Unlike previous Jon and Lobo novels, the action did seem to slow a little towards the middle of the book. I found I did not mind this so much. The issues the author explores here are worth taking your time over because we get to see a much larger portion of Jon's childhood and a much deeper understanding of his character. Besides learning Jon’s personal story, Mark Van Name looks at other issues here, the differences between weakness and strength and what it is to be a child, a soldier and a human being. There are many poignant and moving moments, either in action or thought. Ideas that crop up in the wrong places but that would naturally occur were you taking part in the action: The human reaction to killing someone, the ways in which the boys bond and the fact that the children are desperate for an influence.

At first, I thought Jon would be helping these boys because of his unique perspective on the situation, but it soon became obvious that he hoped to be helped and maybe even healed a little by the process.

There is a scene where the children dance in the rain, being children, the adults join them, remembering being children, that I found really touching. It was one of those lighter moments that carried heavier import. I got all sniffly. I’m not used to doing that in a Jon and Lobo novel.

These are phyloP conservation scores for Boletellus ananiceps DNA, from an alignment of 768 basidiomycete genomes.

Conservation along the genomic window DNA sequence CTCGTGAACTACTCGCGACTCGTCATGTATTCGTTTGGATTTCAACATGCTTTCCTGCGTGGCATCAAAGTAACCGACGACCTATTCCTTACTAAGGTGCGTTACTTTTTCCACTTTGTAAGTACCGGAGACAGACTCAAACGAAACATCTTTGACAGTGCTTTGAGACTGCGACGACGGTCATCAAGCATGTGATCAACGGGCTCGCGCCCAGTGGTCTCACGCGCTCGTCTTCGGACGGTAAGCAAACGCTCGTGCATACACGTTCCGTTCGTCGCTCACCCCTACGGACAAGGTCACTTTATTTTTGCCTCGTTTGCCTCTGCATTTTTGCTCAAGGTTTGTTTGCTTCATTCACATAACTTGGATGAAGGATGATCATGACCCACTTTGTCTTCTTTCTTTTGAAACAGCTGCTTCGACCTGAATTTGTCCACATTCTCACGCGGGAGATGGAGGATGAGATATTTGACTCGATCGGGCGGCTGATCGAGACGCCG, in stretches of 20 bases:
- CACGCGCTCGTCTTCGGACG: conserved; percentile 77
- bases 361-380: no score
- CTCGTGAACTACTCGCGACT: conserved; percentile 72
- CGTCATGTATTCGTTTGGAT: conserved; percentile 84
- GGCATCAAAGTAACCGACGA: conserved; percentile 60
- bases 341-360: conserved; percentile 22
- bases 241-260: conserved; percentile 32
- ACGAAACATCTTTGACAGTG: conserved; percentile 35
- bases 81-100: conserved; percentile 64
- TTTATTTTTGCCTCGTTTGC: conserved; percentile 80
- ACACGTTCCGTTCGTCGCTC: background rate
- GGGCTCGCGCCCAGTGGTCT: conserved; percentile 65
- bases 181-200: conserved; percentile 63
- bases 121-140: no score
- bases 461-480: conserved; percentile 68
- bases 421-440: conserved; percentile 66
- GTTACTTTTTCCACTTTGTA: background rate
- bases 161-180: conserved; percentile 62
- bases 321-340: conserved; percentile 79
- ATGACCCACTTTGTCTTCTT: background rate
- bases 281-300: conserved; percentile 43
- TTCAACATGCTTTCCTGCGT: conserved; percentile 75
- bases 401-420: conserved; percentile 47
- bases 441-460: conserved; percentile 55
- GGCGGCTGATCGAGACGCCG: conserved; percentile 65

Of course, it would not be a Jon and Lobo book without some communication with appliances. Jon eavesdrops on everything from security cameras to parachuting harnesses, tuning out after the machine conversation inevitably devolves into an exchange of bragging rights. I always find the fact that he has to either flatter or insult appliances to gain their cooperation very amusing and the part where the parachute harnesses all answer in unison about the lack of thanks they get from their users had me laughing out loud.

As always there is a scene of adrenaline rush. This time it’s a parachute jump with talking, yelling, bragging harnesses that seem to get more out of the action than the soldiers wearing them.

Finally, I’d like to mention the afterword. Comments from the author regarding his own work are always welcome but, in this case, Mark Van Name had a bit more story to tell. This novel had a more personal edge than simply telling more of Jon’s own tale and he briefly talks about his own experiences while touching on the plight of child soldiers in the world today. A sober conclusion in keeping with the deeper nature of this novel.

He also talks about Jon’s departure from his usual modus operandi: ‘I also knew in that same flash of insight that the book would let me depart from the classic outsider hero story structure and instead force Jon to do the one thing outsider heroes never do: Stay after the fighting is done.’

I wonder if we will see more of this behaviour in future novels. Despite his journey though painful memories, perhaps Jon takes more away from Tunami than the satisfaction of having saved all those children.

Kelly Jensen